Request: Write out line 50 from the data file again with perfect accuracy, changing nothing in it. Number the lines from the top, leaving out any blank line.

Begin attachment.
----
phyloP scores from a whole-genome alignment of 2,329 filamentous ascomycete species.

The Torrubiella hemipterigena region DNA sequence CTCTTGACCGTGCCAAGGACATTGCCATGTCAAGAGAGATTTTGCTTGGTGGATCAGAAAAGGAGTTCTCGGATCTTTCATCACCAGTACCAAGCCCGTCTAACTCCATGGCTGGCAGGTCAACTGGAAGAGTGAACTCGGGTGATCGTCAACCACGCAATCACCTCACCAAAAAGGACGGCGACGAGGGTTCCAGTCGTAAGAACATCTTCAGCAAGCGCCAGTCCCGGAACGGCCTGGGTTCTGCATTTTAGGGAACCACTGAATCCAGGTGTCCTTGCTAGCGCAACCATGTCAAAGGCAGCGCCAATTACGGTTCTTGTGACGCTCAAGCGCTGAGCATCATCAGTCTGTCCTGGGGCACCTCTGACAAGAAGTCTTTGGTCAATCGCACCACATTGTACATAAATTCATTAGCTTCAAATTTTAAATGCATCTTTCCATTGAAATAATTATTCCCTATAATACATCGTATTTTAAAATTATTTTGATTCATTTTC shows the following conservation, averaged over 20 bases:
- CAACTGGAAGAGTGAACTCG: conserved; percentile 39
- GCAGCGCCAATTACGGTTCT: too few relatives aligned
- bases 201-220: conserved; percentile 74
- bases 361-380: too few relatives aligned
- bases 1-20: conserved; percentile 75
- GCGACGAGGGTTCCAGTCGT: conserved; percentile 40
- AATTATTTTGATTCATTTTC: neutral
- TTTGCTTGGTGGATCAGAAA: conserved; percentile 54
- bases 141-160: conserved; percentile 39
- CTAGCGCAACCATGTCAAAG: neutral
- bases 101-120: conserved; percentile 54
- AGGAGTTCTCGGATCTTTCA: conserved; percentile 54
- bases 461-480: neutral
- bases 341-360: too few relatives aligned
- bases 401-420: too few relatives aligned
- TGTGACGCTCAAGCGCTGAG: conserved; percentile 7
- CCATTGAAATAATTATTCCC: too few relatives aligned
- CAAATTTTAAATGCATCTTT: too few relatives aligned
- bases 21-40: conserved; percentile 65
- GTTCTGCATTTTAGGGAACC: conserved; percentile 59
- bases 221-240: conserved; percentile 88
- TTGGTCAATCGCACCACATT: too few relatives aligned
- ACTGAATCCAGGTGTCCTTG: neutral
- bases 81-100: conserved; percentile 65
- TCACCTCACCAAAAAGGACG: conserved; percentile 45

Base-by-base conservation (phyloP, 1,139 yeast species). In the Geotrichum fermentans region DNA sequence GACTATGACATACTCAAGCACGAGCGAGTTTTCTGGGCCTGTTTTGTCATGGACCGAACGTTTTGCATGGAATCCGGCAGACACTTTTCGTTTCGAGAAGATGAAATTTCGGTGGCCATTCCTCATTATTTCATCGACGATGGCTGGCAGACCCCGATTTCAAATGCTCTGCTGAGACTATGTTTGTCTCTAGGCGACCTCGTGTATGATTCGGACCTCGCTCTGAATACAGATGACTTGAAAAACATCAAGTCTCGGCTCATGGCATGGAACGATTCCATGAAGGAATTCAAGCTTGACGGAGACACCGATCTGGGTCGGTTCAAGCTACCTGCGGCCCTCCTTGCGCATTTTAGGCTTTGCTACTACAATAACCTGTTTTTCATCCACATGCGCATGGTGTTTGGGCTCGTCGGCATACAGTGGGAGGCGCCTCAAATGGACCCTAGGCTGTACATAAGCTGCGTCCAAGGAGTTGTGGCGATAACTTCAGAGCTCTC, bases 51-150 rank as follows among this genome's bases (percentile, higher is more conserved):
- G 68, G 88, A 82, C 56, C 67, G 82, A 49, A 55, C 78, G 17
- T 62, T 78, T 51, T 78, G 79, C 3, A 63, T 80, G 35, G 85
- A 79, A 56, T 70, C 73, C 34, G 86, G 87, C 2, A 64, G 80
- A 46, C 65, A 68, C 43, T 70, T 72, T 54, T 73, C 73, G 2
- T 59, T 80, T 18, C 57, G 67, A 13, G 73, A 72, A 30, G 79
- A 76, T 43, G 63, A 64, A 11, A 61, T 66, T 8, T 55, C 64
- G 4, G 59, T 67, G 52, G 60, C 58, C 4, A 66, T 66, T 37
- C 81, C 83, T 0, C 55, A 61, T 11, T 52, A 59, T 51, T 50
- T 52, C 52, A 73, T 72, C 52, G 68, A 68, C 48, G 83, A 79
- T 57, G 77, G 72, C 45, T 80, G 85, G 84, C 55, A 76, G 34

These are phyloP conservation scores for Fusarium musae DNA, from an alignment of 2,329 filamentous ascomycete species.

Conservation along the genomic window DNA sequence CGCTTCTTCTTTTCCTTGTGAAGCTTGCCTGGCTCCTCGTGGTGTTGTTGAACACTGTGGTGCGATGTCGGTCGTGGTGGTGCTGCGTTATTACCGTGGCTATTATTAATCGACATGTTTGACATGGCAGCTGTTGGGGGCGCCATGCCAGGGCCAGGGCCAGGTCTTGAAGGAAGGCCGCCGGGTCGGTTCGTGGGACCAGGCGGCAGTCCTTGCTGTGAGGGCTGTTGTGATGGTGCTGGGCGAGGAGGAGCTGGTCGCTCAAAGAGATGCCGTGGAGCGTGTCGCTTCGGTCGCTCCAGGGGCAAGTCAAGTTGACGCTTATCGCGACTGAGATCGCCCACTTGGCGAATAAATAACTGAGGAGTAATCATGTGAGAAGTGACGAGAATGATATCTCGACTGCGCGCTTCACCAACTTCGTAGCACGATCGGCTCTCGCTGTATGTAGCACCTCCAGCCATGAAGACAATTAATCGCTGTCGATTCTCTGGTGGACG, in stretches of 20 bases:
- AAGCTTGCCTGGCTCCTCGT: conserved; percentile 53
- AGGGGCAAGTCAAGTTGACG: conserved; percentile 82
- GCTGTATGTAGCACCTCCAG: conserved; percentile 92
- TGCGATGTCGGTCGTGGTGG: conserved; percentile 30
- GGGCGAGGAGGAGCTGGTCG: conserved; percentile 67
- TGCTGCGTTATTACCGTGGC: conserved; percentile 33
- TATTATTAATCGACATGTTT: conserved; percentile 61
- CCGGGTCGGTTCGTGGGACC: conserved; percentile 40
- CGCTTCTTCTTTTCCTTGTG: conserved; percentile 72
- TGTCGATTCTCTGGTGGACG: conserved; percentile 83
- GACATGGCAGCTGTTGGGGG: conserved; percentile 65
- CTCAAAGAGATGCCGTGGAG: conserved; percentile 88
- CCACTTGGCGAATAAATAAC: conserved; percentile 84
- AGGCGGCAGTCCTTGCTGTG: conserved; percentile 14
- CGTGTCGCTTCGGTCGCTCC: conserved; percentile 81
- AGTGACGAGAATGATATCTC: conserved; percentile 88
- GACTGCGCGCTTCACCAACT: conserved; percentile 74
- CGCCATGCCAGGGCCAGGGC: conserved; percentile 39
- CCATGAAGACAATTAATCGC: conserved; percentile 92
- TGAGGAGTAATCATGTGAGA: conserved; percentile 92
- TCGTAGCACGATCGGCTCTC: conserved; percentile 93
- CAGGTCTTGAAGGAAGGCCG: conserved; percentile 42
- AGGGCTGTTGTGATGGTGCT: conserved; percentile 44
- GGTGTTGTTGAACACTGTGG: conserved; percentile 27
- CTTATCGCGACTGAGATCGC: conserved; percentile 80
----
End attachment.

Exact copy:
- TGTCGATTCTCTGGTGGACG: conserved; percentile 83